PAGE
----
How To Natural Bundle DyeOctober, 4th 2022
There are many ways to naturally dye clothes and it’s becoming one of my favorite hobbies. Most natural dyeing techniques involve collecting a bunch of flowers, making a dye bath, and submerging the clothing. However, there is a little bit different approach to natural dyeing called bundle dyeing. Bundle dyeing involves taking the flowers or plants you would make your dye bath out of, and wrapping them up in the clothes you want to dye with, forming a bundle. This bundle will take on the color and print of the flower or plant when you remove it from the dye bath. It’s essentially a natural tie dye!
I wanted to make a vibrant, naturally dyed jumper for a friend and her newborn. I chose to do a bundle dye method because it’d result in a little more pattern and vibrant color. The results were stunning!
Why Choose Natural Dyes?
Natural dye is made from plants and flowers. That’s it! That means the result is no harmful chemicals come in contact with your skin on a daily basis. You can still get vibrant colors and beautiful, natural tones for your clothing.
To get the plants used in natural dyeing, check your garden, or local nature reserve. Just make sure you choose organic! If the plants are not organic, they could contain harmful chemicals that would get into the dye bath. The goal is to eliminate these chemicals and still get beautiful natural materials.
If you don’t have access to a garden or nature reserve, you can find natural dye materials at craft stores, online retailers, and even grocery stores. For this tutorial, we used a combination of plants and flowers freshly harvested from the garden as well as dried flowers and plants.
Plants and Flowers used in Natural Bundle Dye
You can use a variety of different plants and flowers when doing a bundle dye. Since you are looking for patterns on the clothes as well as color, you can include herbs such as garden sage and fresh rosemary. Below are a few of my favorite plants and flowers to use when bundle dyeing:
- Garden Sage
- Fresh Rosemary
- Fresh Daisy Flowers
- Fennel Flowers
- Chamomile Flowers
- Dried Rose Petals
- Dried Hibiscus Flowers
- Beet Root Powder
Besides flowers, the only other equipment you need to do a bundle dye would be:
- A large stainless steel pot
- Strainer basket for steaming
- Scale to measure the weight of fabric and mordants
- Cloth of your choice
Steps to Natural Bundle Dye
Doing a natural bundle dye is a pretty straightforward process, but leaves a lot of room for creativity. Let’s run through each step.
Step 1: Mordant and Scour Clothing and Fabric
Before doing any natural dyeing it’s important to mordant and scour each piece of clothing or fabric. This step will remove any waxes or chemicals from the factory and prime your clothing to uptake more of the color. For more on this step, check out my post How to Naturally Dye and Upcycle Clothing.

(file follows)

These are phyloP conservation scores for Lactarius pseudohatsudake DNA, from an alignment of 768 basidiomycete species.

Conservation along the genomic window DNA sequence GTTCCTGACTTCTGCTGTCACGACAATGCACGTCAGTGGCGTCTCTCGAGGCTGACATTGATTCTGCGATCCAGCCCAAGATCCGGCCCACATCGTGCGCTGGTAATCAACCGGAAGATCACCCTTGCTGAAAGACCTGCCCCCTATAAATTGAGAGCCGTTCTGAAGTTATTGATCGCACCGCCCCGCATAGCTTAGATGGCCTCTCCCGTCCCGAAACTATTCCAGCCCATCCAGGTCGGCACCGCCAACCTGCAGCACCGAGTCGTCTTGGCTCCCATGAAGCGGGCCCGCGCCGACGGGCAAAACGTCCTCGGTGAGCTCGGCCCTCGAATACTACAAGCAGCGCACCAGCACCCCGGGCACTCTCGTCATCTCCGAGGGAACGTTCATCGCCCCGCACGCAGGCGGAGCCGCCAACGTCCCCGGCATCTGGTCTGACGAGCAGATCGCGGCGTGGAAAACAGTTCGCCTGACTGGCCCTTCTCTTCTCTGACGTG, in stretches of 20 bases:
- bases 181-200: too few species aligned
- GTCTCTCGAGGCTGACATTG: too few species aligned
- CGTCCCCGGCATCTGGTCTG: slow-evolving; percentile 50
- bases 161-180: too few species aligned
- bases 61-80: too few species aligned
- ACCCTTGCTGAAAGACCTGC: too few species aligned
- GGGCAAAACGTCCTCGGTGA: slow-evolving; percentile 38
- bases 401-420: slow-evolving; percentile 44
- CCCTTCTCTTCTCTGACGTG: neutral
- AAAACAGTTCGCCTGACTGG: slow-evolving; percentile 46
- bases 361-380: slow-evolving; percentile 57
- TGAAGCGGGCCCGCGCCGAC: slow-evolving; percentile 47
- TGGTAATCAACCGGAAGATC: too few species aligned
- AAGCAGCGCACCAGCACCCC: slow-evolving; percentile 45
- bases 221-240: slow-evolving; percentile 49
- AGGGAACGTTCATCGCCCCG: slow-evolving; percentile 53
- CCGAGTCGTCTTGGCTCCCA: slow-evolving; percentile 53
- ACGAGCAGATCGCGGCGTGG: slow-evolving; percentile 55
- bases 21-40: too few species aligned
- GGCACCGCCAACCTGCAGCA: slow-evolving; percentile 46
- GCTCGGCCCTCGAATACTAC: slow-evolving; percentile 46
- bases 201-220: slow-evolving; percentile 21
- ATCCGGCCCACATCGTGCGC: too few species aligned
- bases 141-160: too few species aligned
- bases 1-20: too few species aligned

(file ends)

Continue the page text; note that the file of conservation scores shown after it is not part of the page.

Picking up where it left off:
Step 2: Fill Stainless Steel Pot with Water and Heat
Now you don’t want to fill the pot all the way with water! You just want enough to heat on the stove and place the steamer basket over. Unlike the natural dyeing process where you submerge the clothing, you just want to create steam. Your clothing will go in a bundle on the strainer basket.
Step 3: Build your Natural Dye Bundles
This is where creativity comes in! First, flatten your fabric. Next, take your plants and flowers and organize them in any way that you like on the flattened fabric. You can create any design that comes to your mind! Finally, roll up the fabric with the plants and flowers, secure it with a rubber band, and place it into the strainer basket.
Step 4: Let It Steam
Let your fabric steam for 1-2 hours for the best results. This will allow the color from the plants and flowers to bind to the fabric creating beautiful colors and patterns. Be sure to rotate and turn your bundles ever so often. After 1-2 hours, turn off the heat and let the bundle cool for at least a few more hours, overnight if possible. Be sure to keep the water inside the stainless steel pot filled, this will keep the steam going.
Step 5: Unroll and Hang Dry
Now it’s time to take a look at your beautiful, bundle-dyed designs! Unroll the bundle, discarding (or composting) your plant material. Then hang the fabric to dry. Once dried, wash with PH-Neutral laundry soap for best results.
Once you get the process down you can batch work a variety of clothing all at the same time. The advantage to bundle dyeing fabrics instead of using a dye pot is you can do a whole bunch of colors and designs at the same time. You don’t have to create a new dye bath for each color since you are steaming the clothes instead of submerging them.
Where to Get Fabrics
Personally, I love thrifting linen or cotton fabric and clothing. By naturally dyeing these fabrics, I can breathe new life into them and save the clothes from the landfill.
However, it can take time to find these clothes. If you don’t have that time, I’d recommend Etsy. Just look for organic cotton clothing and fabric.
I can’t wait to see what you create! For more information on natural dyeing check out the additional reading below.